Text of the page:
Monday, 9 July 2007
Unbiquitous Media: Asian Transformations conference at u-Tokyo
A dancer triggering real time 'visualisation' geometric transformations on screen. A preview of the new work to be shown at SIGGRAPH this year: Geomotion Dance by Yoichiro Kawaguchi, Tokyo University
This weekend the University of Tokyo (Hongo campus) Graduate Schoola of Arts and Sciences will host the 4-day Unbiquitous Media: Asian Transformations conference. Jo-san and I will attend.
It features the interesting and famed speakers: Friedrich Kittler (media theorist from Humboldt University, Berlin), Shigehiko Hasumi (former president of the University of Tokyo and world renowned film critic), Bernard Stiegler (cultural development director at the Centre Georges-Pompidou, philosopher), Barbara Maria Stafford (University of Chicago, Art History), Rem Koolhaas (Dutch architect, architectural theorist, urbanist), Akira Asada (Kyoto University - arts, media, architecture and philosophy), Mark B.N. Hansen (University of Chicago, author of "Embodying Technesis: Technology Beyond Writing" (Michigan 2000), "New Philosophy for New Media" (MIT 2004) & "Bodies in Code"), Katherine Hayles (Design/Media Arts at the UCLA, author of "How We Became Post-human", "Writing Machines" & "My Mother Was a Computer: Digital Subjects and Literary Texts"), Ken Sakamura (Ubiquitous Computing, author of "Ubiquitous Computing Revolution" & "Global standard and National Strategy").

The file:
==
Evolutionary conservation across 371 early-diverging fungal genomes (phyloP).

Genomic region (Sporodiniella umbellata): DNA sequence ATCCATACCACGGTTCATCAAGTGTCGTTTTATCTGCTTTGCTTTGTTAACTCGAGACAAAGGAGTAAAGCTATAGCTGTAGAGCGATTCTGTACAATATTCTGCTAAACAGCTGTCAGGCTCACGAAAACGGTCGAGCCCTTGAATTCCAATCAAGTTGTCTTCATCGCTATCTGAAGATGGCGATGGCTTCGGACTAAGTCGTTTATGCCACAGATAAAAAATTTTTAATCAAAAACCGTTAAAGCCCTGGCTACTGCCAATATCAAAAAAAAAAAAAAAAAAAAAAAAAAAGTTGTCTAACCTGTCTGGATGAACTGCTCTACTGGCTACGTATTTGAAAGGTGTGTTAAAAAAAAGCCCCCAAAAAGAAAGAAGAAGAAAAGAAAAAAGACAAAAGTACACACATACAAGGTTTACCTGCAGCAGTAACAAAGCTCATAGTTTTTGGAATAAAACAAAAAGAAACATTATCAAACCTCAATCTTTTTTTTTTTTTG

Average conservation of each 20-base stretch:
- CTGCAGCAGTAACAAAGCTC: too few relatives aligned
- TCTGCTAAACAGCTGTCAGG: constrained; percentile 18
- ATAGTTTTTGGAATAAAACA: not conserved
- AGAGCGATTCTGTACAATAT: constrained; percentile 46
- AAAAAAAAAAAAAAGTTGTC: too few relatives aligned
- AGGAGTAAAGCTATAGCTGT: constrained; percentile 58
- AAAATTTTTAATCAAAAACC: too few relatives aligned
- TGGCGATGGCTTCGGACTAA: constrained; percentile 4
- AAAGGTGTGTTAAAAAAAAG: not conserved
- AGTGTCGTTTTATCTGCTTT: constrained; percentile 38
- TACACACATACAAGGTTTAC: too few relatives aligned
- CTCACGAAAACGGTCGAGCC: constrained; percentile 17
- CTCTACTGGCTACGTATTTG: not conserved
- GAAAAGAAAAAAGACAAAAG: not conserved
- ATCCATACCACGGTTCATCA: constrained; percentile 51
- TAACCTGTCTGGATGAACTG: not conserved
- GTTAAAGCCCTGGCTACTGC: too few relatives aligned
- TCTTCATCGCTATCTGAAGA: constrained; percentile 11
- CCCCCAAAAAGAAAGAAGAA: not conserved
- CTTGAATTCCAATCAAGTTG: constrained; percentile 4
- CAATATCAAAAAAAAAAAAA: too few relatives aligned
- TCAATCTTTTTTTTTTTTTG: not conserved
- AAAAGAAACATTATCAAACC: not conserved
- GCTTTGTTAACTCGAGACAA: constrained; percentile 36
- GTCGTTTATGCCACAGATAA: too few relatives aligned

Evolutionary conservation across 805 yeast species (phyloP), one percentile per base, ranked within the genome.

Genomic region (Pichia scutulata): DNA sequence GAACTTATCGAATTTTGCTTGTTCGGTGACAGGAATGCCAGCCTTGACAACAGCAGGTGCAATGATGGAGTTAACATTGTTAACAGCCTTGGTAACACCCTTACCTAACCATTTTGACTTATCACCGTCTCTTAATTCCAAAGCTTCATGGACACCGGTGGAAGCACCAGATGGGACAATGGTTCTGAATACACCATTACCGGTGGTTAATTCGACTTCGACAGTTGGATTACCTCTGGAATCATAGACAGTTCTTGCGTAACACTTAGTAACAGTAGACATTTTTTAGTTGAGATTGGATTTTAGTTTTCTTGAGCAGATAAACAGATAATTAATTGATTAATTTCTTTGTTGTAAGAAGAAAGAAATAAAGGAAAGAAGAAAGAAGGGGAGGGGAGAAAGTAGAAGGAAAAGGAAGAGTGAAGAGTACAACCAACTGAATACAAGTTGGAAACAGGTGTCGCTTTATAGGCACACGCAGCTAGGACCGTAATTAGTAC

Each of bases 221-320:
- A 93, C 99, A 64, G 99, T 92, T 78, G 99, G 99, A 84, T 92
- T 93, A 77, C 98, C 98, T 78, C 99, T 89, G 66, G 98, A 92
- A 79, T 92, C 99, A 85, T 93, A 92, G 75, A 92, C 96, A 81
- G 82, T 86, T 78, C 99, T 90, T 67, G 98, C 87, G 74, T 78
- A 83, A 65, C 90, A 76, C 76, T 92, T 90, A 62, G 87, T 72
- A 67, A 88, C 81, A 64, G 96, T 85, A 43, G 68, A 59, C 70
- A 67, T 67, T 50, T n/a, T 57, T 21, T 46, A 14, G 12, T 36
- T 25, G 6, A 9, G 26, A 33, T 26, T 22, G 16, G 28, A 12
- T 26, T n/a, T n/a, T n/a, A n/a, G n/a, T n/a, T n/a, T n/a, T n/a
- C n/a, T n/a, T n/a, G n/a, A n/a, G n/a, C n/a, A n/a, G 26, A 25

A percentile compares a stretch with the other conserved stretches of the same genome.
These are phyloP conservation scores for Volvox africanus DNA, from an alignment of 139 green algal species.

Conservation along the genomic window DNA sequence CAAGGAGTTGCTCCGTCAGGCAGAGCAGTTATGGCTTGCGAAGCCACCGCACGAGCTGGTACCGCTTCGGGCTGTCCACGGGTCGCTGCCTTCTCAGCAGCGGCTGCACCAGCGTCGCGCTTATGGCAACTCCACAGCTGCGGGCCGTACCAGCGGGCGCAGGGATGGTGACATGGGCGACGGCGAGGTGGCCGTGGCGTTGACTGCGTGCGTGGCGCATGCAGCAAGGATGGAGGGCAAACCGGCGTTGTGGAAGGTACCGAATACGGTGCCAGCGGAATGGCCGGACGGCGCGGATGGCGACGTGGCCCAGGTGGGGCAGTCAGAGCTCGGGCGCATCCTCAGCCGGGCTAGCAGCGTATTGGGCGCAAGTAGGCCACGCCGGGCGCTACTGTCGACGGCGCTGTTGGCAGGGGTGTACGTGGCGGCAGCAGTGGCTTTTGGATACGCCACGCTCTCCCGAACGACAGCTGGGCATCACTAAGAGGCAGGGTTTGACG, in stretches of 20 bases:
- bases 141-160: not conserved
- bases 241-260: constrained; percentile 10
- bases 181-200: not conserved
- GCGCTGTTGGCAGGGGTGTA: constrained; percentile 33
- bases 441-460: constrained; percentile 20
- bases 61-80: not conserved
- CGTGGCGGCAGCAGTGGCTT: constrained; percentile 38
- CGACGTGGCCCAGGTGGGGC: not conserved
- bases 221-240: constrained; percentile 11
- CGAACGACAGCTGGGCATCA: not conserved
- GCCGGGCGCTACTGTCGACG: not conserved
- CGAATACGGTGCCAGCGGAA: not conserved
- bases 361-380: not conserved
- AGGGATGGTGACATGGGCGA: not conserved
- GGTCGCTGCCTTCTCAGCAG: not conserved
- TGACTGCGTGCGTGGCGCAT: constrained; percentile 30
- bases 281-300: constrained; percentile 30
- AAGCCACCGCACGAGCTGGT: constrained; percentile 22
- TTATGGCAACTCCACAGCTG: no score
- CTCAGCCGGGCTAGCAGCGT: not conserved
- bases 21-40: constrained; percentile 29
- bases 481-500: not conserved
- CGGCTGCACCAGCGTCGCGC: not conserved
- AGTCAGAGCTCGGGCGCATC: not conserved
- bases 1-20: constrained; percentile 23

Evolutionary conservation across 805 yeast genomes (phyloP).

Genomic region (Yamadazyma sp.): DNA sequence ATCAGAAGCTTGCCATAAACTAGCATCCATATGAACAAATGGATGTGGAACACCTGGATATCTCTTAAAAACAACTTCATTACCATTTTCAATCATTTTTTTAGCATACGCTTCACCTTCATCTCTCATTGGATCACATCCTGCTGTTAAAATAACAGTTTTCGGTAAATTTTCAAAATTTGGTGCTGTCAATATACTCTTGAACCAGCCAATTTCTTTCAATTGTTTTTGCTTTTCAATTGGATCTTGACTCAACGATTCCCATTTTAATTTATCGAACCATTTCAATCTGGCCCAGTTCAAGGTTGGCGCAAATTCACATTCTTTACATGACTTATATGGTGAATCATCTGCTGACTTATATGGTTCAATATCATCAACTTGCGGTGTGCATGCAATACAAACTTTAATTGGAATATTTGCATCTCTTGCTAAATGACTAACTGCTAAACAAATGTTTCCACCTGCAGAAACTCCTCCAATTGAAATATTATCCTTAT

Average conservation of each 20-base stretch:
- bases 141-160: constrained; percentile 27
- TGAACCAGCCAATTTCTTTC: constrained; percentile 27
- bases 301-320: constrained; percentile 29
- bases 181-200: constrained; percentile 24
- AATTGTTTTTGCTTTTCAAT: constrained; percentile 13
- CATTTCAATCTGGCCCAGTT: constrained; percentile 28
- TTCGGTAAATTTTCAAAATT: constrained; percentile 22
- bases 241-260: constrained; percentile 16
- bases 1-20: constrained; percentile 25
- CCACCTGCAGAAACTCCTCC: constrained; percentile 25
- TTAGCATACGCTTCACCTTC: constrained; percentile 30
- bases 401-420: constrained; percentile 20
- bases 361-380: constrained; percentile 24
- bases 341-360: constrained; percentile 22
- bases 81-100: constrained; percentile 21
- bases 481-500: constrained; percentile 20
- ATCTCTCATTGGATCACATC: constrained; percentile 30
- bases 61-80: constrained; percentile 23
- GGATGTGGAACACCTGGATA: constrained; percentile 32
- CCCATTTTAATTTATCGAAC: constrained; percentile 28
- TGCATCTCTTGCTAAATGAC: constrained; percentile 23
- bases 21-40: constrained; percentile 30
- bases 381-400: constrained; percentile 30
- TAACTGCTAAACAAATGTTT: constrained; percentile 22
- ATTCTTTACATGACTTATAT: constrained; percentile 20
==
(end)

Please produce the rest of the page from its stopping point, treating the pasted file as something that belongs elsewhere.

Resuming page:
Shigehiko Hasumi and Friedrich Kittler
A character in the Tokyo University students' exhibition, dog outfit
Tokyo University students' exhibition, dog outfit, snake no.4, 3D artwork was presented by Sachiko Kodama, University of Electro-Communications, magnetised fluid art project using liquid dynamics, The Morpho Tower Series and Yoshihisa Abe, CG Arts Society (pictured), Katherine Hayles presentation on positive as well as obvious negative surveillance effects of ubiquitous RFID tags
Some highlights included Christine Ivanovic on the acoustic casing, acoustic mapping, bodily experience of sound and individuality affected by the walkman phenomenon; Adrian Favell on Neo-Tokyo and J-Cool; Erez Goloni Solomon exploring the city through digital story-telling + pathway creation in public space, the wearable media session though more concerned with social and cultural affect than technological developments, Katherine Hayles' presentation on reality mining, RFID tags and real fears about infinite data; and Barbara Maria Stafford on the disappearance of selective attention in cognitive (brain) science addressing the gulf between humanities and sciences, the inclusion of the chemical brain, the conscious vs. selective attention, the capacity to make inferences and associations, auto-poesis of isolating ubiquitous and mobile media, emphasis on autonomy, asking what are our inducements to explore outside, the public realm? In her view words are bodily gestures and the critical concern is autopoesis vs. heteronomy with ubiquitous, filtering media; connecting with Stiegler's new forthcoming book on the colonisation of attention; and Bernard Stiegler himself from Pompidou Paris.
Ebi / 'prawn' fillet burger at the family restaurant - surprisingly tasty (with QR code so you can use your mobile phone to look up its nutritional information)